posted on Jul, 26 2005 @ 07:21 PM
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SeaRAM gentlemen, SeaRAM:
Russian "Sunburn" anti-ship missile threat neutralized
SEA RAM System Test on Royal Navy Destroyer HMS YORK

More here:
SeaRAM

US naval surface ships have layered anti-missile, anti-air capabilities.




seekerof



posted on Jul, 26 2005 @ 09:05 PM
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Originally posted by FredT
The Harpoon is currently the only sub/ship launched ASM in the US inventory. The TASM was phased out of service a long time ago.

The USN along with Germany I beleive developed the RAM point defence system to deal with the threat of supersonic ASM's. The Phalanx system could ttrack and hit an inbound, but the ship would still get fragged. Including the oft touted Bhramos (which seems to have developed some sort of mythological standing here on ATS)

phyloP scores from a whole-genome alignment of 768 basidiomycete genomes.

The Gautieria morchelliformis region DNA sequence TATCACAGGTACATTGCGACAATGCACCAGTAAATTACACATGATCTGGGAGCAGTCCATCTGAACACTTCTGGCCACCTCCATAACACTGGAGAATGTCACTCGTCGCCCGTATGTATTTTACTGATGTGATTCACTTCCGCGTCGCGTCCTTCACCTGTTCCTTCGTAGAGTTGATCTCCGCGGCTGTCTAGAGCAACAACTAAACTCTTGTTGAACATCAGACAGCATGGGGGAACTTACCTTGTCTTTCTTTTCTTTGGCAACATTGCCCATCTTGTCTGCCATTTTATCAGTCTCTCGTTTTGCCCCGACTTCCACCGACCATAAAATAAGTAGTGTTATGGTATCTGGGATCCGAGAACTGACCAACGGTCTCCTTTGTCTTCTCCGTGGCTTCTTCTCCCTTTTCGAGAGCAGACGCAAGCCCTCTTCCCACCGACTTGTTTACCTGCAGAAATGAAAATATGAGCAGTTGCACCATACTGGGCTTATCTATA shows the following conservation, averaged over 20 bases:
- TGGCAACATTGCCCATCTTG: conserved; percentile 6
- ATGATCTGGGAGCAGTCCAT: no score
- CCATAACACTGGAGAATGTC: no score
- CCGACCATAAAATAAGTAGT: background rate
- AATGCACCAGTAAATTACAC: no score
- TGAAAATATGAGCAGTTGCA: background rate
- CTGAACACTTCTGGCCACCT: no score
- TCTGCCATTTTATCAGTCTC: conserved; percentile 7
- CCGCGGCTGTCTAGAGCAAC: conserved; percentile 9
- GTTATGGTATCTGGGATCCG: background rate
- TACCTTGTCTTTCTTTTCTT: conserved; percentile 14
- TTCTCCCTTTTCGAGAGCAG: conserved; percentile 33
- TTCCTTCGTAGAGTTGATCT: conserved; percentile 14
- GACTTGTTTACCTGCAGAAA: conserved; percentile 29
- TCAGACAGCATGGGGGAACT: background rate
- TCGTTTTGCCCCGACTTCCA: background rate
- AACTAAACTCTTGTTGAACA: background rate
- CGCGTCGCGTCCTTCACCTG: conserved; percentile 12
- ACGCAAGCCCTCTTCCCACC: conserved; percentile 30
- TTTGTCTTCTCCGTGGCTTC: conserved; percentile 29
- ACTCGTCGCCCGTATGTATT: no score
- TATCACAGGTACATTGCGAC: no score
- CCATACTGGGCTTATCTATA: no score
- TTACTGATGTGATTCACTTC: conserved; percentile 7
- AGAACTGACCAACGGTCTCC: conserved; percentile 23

The SM-2 can be used in the antishiping role. The antishiping versions of the Tomahawk have been converted to be used in the ground attack role but it seems that Tomahawks can be converted.

[edit on 7/26/05 by jetsetter]



posted on Jul, 27 2005 @ 01:20 AM
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US hasn't improved nothing YOU just made that up to feel good.



posted on Jul, 27 2005 @ 01:25 AM
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Originally posted by jetsetter
[The SM-2 can be used in the antishiping role. The antishiping versions of the Tomahawk have been converted to be used in the ground attack role but it seems that Tomahawks can be converted.

[edit on 7/26/05 by jetsetter]


Yes, its intial design was to provide a standoff shore bombardment weapon, but it could be used in the ASM role as well. However, I wonder about its quidence for such a strike.

I do not see a return of the TASM. Unless the PLAN ramps up in the next decade and puts forth a true blue water navy with big deck carriers, thier fleet will always be at risk from our CBG's and subs before they can get into sunburn/bhramos range.